A Look at Investment Performance in 2017

The 2018 new year: a time to refresh one’s perspective on the financial markets, both past and future. ACWI: Write it down or enter it in your smartphone or computer. It is the stock symbol for an exchange-traded fund (ETF) that tracks the MSCI ACWI IMI global stock market index. ACWI stands for All Country World Index, which includes U.S. and foreign stocks of all sizes. We need to start a campaign to have TV, radio, and internet outlets announce this index every day and not just the Dow, S&P 500, and NASDAQ, which are all U.S. large-company stock indices. For 2017, ACWI was up 24.35% compared with the Standard & Poor’s 500 Index, which was up 21.83%.

Here is the biggest Fun Fact to know: Calendar year 2017 was the first year that the Standard & Poor’s 500 Index and Dow Jones Industrial Average went up every month, with not a single down month for the year. Talk about low volatility!

No surprise, our multi-asset class investing strategy was successful in 2017. The biggest and best news, in terms of dollar allocations in our portfolios, is that international stocks (including developed markets, value style, and emerging markets) outperformed U.S. stocks across the board for the first time in five years. This explains why ACWI beat the S&P 500. Patience pays off for long-term investors who adhere to a multi-asset class strategy.

The best-performing assets classes in 2017 were ones that you probably wouldn’t have picked in advance based on 2016 performance. International Emerging Markets stocks were up 31.38% compared with 11.50% in 2016, U.S. Large Growth Style stocks were up 27.80% compared with 5.99%, and International Value Style stocks were up 26.09% compared with 8.41% in 2016.

Multi-asset class investing also prevents one from “chasing past performance,” and this was also successful in 2017. The best-returning asset classes of 2016 were U.S. Small Cap Value at 28.26% and U.S. Microcap at 25.63%. Returns in 2017 were 7.21% and 11.18% respectively—not bad, but if one over-weighted these assets classes, one’s returns would have been below a more broadly diversified portfolio.

In summary, international stock performance boosted our returns in 2017. U.S. stock performance was muted by the underperformance of U.S. Mid-Caps and Small-Caps vs. Large-Caps (Large up 21.83%, Mid up 16.24%, and Small up 13.23%). Part of this is attributable to very strong U.S. Small performance in 2016, so 2017 was a reprieve.

U.S. Large Cap Value style performance of 19.17% lagged U.S. Large Cap of 21.83%, but the pendulum swung in favor of U.S. Large Cap Value in December 2017 and the fourth quarter of 2017, so hopefully that momentum will continue in 2018.

Dividend growth has also rewarded stock market investors in 2018. Companies increase their cash dividends as revenue and profits increase, and this rewards investors separately from share price changes. Stock dividend income has also proven to be a pretty reliable source of income and offers growth in income better than bonds.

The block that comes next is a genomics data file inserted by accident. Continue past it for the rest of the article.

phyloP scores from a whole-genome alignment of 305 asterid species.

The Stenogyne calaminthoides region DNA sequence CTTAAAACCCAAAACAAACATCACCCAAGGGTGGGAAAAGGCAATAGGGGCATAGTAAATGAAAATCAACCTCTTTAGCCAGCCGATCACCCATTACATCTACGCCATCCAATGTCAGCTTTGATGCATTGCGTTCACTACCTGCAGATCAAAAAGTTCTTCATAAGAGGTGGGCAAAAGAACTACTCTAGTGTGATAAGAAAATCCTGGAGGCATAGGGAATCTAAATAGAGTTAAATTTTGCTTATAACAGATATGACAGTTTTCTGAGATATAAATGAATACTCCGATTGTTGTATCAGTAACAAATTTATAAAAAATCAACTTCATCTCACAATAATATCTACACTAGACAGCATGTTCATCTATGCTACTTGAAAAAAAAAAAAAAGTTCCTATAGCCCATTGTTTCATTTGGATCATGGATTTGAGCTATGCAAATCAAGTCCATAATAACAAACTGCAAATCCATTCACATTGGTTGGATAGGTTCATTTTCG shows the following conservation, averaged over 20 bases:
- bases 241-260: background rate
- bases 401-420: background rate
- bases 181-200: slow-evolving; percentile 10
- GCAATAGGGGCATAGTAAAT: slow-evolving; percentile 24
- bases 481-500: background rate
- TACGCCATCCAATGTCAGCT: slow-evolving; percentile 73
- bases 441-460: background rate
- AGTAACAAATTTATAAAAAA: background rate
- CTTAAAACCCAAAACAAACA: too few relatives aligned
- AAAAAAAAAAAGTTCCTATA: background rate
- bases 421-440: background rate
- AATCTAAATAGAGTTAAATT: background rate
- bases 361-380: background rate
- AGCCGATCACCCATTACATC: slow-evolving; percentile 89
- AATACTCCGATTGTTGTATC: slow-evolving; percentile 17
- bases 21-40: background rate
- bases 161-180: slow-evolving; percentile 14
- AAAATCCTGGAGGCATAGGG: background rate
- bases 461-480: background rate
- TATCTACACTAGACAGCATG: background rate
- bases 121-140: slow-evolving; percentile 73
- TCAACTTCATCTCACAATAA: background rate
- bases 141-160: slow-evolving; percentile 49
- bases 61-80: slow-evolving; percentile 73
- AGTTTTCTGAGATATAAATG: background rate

Here are the annual dividend growth percentage increases for 2017 for commonly held mutual funds:


One Year

Five Year Annualized

Vanguard Total Stock Market Admiral Shares:



Vanguard 500 Index Fund Admiral Shares:



Vanguard Dividend Appreciation Fund:



Turning to the future, what is our outlook? Our crystal ball is no clearer than yours, and we do not make future forecasts. Nonetheless, some basic data serve as indicators.

Inflation perked up, measuring 2.2% for the 12 months ending 11/30/17 compared with 1.7% for the previous 12 months and 3% to 4% for long-term historical averages. Inflation is projected to be about 2% annually over the next five to 10 years. An increasing wage rate caused by low unemployment may rekindle a higher inflation rate.

The S&P 500 P/E ratio is 26, which is high and indicates below-average future returns.

The S&P 500 dividend yield is 1.8%, which is low but close to five-year U.S. Treasuries.

Volatility was remarkably low in 2017, but investors must guard against a sense of complacency. Volatility creates the risk that causes stocks to have higher returns over time. (Remember the 3 R’s: Risk and Return are Related.)

The key benchmark for any investment portfolio should be inflation and maintaining and increasing purchasing power through price appreciation and increased dividend income.

With low inflation and a slow-growing economy, investment returns are likely to be lower in the years ahead. While historically inflation was 4% and investment returns of 6% to 8% were targeted, with an expected 2% inflation rate, portfolio investment returns of 4% to 6% will achieve the same result.

Our motto for 2018: Investors should adjust investment return expectations to be more modest but be confident that long-term goals are still achievable given low inflation.

Remember a few key lessons for 2018:

  1. Successful investing is a contrarian process. Sell high, buy low, and be willing to do what your gut tells you not to do. Don’t follow the crowd.
  2. Successful investing requires a tolerance for volatility and a long-term focus.
  3. A strategic asset allocation in a broadly diversified, multi-asset portfolio emphasizing passively managed funds is a sound investment strategy.

As always, please contact us with any questions, news, or comments.